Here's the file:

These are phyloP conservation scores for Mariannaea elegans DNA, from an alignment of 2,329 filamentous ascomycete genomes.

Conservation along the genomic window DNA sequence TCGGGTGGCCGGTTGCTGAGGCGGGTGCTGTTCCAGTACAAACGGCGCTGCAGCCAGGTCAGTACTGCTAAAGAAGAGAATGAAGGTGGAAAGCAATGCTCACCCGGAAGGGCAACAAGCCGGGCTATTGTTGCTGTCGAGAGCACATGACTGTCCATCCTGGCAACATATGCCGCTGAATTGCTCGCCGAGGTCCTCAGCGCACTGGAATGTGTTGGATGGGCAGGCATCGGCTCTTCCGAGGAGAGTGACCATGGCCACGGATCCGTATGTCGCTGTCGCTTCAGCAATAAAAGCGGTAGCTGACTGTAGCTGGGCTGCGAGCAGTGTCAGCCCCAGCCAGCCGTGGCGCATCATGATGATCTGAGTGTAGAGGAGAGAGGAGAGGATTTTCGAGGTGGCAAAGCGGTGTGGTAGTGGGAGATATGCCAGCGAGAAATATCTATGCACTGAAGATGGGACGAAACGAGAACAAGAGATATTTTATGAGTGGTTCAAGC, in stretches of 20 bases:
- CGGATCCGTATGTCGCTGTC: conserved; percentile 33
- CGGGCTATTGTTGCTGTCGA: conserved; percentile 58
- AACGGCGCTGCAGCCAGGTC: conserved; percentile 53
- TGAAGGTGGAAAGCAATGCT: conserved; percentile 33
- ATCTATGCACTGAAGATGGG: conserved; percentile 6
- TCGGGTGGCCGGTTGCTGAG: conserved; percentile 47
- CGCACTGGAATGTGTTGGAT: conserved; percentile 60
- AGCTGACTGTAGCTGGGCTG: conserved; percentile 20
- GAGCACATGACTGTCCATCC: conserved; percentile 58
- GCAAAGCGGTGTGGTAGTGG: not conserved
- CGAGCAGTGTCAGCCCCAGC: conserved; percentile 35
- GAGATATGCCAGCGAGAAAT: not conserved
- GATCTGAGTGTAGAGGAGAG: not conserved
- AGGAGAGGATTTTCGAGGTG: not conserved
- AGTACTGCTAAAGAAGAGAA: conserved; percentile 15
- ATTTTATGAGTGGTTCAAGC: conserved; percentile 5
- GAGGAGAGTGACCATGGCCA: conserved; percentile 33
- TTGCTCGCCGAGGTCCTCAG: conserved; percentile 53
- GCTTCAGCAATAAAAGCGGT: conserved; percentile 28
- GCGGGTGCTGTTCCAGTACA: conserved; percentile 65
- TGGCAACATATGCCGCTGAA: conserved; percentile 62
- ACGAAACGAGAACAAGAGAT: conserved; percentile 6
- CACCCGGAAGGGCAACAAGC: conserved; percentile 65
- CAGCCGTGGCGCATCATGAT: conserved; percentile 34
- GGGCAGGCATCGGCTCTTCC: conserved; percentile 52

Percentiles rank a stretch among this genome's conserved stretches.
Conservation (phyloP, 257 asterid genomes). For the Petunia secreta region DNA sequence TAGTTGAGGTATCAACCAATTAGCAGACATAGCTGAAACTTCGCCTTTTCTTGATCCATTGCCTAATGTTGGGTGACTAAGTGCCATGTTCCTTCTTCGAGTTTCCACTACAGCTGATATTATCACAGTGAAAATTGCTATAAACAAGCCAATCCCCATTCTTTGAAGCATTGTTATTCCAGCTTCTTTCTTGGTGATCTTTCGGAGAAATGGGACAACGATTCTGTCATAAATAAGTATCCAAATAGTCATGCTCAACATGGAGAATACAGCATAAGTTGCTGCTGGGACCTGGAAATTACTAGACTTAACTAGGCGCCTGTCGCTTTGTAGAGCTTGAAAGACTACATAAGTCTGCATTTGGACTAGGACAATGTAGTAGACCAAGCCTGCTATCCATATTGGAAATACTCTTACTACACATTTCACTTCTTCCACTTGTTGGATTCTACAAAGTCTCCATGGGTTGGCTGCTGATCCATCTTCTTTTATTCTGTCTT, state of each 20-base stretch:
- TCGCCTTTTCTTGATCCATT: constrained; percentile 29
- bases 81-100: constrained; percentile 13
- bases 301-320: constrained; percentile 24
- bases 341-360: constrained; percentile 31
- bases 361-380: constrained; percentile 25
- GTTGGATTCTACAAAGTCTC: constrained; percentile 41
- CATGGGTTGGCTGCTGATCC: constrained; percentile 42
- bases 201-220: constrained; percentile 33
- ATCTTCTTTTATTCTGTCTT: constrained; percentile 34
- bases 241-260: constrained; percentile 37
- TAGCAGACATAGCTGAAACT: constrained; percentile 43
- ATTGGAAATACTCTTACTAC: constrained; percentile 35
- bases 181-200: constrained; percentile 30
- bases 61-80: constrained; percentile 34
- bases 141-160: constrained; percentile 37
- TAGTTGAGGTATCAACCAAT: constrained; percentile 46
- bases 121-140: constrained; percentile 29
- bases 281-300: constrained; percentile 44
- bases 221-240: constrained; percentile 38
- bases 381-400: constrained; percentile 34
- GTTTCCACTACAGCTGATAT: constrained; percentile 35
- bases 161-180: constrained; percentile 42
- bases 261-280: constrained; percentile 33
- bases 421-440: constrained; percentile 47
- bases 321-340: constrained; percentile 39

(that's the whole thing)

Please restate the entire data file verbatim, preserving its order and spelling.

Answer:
These are phyloP conservation scores for Mariannaea elegans DNA, from an alignment of 2,329 filamentous ascomycete genomes.

Conservation along the genomic window DNA sequence TCGGGTGGCCGGTTGCTGAGGCGGGTGCTGTTCCAGTACAAACGGCGCTGCAGCCAGGTCAGTACTGCTAAAGAAGAGAATGAAGGTGGAAAGCAATGCTCACCCGGAAGGGCAACAAGCCGGGCTATTGTTGCTGTCGAGAGCACATGACTGTCCATCCTGGCAACATATGCCGCTGAATTGCTCGCCGAGGTCCTCAGCGCACTGGAATGTGTTGGATGGGCAGGCATCGGCTCTTCCGAGGAGAGTGACCATGGCCACGGATCCGTATGTCGCTGTCGCTTCAGCAATAAAAGCGGTAGCTGACTGTAGCTGGGCTGCGAGCAGTGTCAGCCCCAGCCAGCCGTGGCGCATCATGATGATCTGAGTGTAGAGGAGAGAGGAGAGGATTTTCGAGGTGGCAAAGCGGTGTGGTAGTGGGAGATATGCCAGCGAGAAATATCTATGCACTGAAGATGGGACGAAACGAGAACAAGAGATATTTTATGAGTGGTTCAAGC, in stretches of 20 bases:
- CGGATCCGTATGTCGCTGTC: conserved; percentile 33
- CGGGCTATTGTTGCTGTCGA: conserved; percentile 58
- AACGGCGCTGCAGCCAGGTC: conserved; percentile 53
- TGAAGGTGGAAAGCAATGCT: conserved; percentile 33
- ATCTATGCACTGAAGATGGG: conserved; percentile 6
- TCGGGTGGCCGGTTGCTGAG: conserved; percentile 47
- CGCACTGGAATGTGTTGGAT: conserved; percentile 60
- AGCTGACTGTAGCTGGGCTG: conserved; percentile 20
- GAGCACATGACTGTCCATCC: conserved; percentile 58
- GCAAAGCGGTGTGGTAGTGG: not conserved
- CGAGCAGTGTCAGCCCCAGC: conserved; percentile 35
- GAGATATGCCAGCGAGAAAT: not conserved
- GATCTGAGTGTAGAGGAGAG: not conserved
- AGGAGAGGATTTTCGAGGTG: not conserved
- AGTACTGCTAAAGAAGAGAA: conserved; percentile 15
- ATTTTATGAGTGGTTCAAGC: conserved; percentile 5
- GAGGAGAGTGACCATGGCCA: conserved; percentile 33
- TTGCTCGCCGAGGTCCTCAG: conserved; percentile 53
- GCTTCAGCAATAAAAGCGGT: conserved; percentile 28
- GCGGGTGCTGTTCCAGTACA: conserved; percentile 65
- TGGCAACATATGCCGCTGAA: conserved; percentile 62
- ACGAAACGAGAACAAGAGAT: conserved; percentile 6
- CACCCGGAAGGGCAACAAGC: conserved; percentile 65
- CAGCCGTGGCGCATCATGAT: conserved; percentile 34
- GGGCAGGCATCGGCTCTTCC: conserved; percentile 52

Percentiles rank a stretch among this genome's conserved stretches.
Conservation (phyloP, 257 asterid genomes). For the Petunia secreta region DNA sequence TAGTTGAGGTATCAACCAATTAGCAGACATAGCTGAAACTTCGCCTTTTCTTGATCCATTGCCTAATGTTGGGTGACTAAGTGCCATGTTCCTTCTTCGAGTTTCCACTACAGCTGATATTATCACAGTGAAAATTGCTATAAACAAGCCAATCCCCATTCTTTGAAGCATTGTTATTCCAGCTTCTTTCTTGGTGATCTTTCGGAGAAATGGGACAACGATTCTGTCATAAATAAGTATCCAAATAGTCATGCTCAACATGGAGAATACAGCATAAGTTGCTGCTGGGACCTGGAAATTACTAGACTTAACTAGGCGCCTGTCGCTTTGTAGAGCTTGAAAGACTACATAAGTCTGCATTTGGACTAGGACAATGTAGTAGACCAAGCCTGCTATCCATATTGGAAATACTCTTACTACACATTTCACTTCTTCCACTTGTTGGATTCTACAAAGTCTCCATGGGTTGGCTGCTGATCCATCTTCTTTTATTCTGTCTT, state of each 20-base stretch:
- TCGCCTTTTCTTGATCCATT: constrained; percentile 29
- bases 81-100: constrained; percentile 13
- bases 301-320: constrained; percentile 24
- bases 341-360: constrained; percentile 31
- bases 361-380: constrained; percentile 25
- GTTGGATTCTACAAAGTCTC: constrained; percentile 41
- CATGGGTTGGCTGCTGATCC: constrained; percentile 42
- bases 201-220: constrained; percentile 33
- ATCTTCTTTTATTCTGTCTT: constrained; percentile 34
- bases 241-260: constrained; percentile 37
- TAGCAGACATAGCTGAAACT: constrained; percentile 43
- ATTGGAAATACTCTTACTAC: constrained; percentile 35
- bases 181-200: constrained; percentile 30
- bases 61-80: constrained; percentile 34
- bases 141-160: constrained; percentile 37
- TAGTTGAGGTATCAACCAAT: constrained; percentile 46
- bases 121-140: constrained; percentile 29
- bases 281-300: constrained; percentile 44
- bases 221-240: constrained; percentile 38
- bases 381-400: constrained; percentile 34
- GTTTCCACTACAGCTGATAT: constrained; percentile 35
- bases 161-180: constrained; percentile 42
- bases 261-280: constrained; percentile 33
- bases 421-440: constrained; percentile 47
- bases 321-340: constrained; percentile 39